A lifetime of Tequila tradition here in Issaquah

As a young boy growing up in the small town of San Cayetano, in the province of Jalisco, Mexico, Agave Restaurant owner Julian Ramos was at the very heart of a proud and famous Tequila tradition.

Julian Ramos grew up in the home of Tequila

Julian Ramos grew up in the home of Tequila

As a young boy growing up in the small town of San Cayetano, in the province of Jalisco, Mexico, Agave Restaurant owner Julian Ramos was at the very heart of a proud and famous Tequila tradition.

Jalisco produces more than 80 percent of the world’s Tequila, a potent liquor that has become synonymous with the people and culture of Mexico. Indeed, the town of Tequila is in Jalisco, about 40 miles west of the capital, Guadalajara.

Jalisco is the home of Tequila because it is the home of the blue agave, a succulent plant with fleshy leaves which looks like a large pineapple and produces the sweet nectar which is fermented to become Tequila.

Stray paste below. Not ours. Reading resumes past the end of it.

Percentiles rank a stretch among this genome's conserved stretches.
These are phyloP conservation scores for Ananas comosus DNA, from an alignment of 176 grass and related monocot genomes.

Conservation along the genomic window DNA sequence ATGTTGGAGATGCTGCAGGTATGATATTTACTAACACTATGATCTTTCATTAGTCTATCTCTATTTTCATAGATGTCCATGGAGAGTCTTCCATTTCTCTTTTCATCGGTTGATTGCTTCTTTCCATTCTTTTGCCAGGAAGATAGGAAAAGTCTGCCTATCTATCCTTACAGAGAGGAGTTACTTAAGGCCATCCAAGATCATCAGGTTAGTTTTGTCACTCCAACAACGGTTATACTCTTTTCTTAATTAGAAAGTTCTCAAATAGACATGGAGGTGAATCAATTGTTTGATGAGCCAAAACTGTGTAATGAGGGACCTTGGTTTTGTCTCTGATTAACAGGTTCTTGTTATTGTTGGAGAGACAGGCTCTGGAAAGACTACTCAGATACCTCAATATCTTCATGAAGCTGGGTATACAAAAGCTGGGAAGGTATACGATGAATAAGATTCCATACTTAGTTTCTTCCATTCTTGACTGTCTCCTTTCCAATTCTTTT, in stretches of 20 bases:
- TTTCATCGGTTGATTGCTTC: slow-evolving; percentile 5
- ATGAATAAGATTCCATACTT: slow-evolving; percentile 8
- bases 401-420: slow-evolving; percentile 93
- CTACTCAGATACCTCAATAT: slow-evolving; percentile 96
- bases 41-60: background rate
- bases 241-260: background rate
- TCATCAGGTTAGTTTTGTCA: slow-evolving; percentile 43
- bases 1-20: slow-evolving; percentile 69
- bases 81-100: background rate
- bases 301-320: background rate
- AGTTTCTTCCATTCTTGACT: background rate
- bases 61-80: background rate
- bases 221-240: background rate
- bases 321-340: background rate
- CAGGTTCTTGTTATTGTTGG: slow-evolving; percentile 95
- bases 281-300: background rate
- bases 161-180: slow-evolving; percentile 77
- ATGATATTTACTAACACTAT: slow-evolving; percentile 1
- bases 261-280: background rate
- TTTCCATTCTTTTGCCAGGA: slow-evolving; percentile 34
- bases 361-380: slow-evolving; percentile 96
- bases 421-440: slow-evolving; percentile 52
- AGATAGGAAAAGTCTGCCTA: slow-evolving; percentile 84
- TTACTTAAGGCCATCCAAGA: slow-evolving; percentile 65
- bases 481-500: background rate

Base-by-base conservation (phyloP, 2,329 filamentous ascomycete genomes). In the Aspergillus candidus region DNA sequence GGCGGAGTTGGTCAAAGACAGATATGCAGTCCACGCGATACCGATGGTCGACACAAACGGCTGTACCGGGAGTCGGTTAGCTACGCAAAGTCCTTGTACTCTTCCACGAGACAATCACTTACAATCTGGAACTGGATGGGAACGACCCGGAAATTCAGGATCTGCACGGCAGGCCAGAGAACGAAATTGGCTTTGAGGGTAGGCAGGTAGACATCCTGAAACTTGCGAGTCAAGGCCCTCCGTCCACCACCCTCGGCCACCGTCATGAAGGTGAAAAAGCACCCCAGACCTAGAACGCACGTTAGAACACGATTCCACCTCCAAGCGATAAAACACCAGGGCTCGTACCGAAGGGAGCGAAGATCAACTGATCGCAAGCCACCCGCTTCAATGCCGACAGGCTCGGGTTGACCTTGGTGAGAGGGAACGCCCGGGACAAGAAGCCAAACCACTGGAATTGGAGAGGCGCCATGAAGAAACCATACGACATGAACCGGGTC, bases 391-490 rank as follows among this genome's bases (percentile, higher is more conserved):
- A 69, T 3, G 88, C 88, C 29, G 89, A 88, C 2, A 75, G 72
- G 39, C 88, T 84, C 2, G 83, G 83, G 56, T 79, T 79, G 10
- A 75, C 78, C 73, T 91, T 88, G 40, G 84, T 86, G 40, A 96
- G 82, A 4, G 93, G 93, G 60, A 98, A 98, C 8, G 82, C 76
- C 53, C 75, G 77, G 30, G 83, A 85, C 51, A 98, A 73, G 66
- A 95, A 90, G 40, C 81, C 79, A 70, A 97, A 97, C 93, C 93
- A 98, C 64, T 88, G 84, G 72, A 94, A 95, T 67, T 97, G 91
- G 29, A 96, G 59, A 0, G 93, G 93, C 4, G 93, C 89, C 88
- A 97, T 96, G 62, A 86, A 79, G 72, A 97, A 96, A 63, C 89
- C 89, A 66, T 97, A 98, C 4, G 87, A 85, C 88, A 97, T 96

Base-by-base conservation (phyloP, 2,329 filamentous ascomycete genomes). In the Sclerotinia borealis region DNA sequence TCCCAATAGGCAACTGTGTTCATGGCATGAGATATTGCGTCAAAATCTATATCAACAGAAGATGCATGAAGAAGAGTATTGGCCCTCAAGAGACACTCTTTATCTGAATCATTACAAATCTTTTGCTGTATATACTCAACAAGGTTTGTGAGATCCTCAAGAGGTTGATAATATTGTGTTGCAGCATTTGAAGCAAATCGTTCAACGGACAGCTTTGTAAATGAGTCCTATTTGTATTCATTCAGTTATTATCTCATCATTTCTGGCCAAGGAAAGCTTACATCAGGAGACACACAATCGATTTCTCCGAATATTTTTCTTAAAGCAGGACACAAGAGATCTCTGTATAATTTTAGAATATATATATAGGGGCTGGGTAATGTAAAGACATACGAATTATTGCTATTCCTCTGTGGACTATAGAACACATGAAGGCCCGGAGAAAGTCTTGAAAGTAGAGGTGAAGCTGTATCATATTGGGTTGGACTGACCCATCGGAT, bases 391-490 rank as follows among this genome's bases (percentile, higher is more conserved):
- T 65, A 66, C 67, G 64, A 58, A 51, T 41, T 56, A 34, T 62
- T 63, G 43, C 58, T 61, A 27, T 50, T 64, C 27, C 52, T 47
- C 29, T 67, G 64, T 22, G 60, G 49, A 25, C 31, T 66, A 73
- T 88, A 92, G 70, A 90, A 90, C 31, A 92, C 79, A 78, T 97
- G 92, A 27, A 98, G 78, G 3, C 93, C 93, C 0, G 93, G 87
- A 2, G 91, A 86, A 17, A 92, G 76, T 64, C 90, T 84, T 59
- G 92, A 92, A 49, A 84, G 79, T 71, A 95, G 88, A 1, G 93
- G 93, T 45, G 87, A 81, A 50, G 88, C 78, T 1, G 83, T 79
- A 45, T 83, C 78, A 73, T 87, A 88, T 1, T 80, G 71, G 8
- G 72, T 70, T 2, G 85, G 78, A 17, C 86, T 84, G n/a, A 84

There are very few other places in the world that are able, or permitted, to grow blue agave. Its production has become the defining economy and trait of Jalisco, and part of the day-to-day life of the people who live there.

Ramos remembers from the age of 8 or 9 helping workers load the large plants onto mules, to be taken for processing. All around him on the high plateau they grew in the sandy, mineral rich soil.

“The agave was everywhere, and a big part of the town,” Ramos recalls. “In fact, the town’s football team was named after the Herradura Tequila. That was because the hills surrounding the town were covered with agave plants. One day, when the workers were harvesting the agave, ‘which Tequila is the agave going to be used for?’ They said ‘Herradura,’ and so that is what we called the team.”

It is this close familiarity with the history of Tequila and the traditional techniques of its making that Ramos brings to his new restaurant in the Issaquah Highlands.

While Mexican restaurants can often be a dime a dozen, offering the same standards of burritos, tacos and corn chips, what distinguishes Agave is its Tequila, and a menu which allows diners to appreciate the subtle differences in the flavors of the 95 Tequilas Ramos stocks.

Those expecting the salt and lime shots of the typical American Tequila experience will be in for a pleasant surprise.

“Good Tequila is made for sipping,” Ramos said. “You buy a $4 shot, then you need the salt and the lime, and you need to pray to God too. But the way to drink good Tequila is to sip it.”

But don’t worry, Ramos isn’t one of those liquor snobs – behind the bar at Agave you will find something for everyone.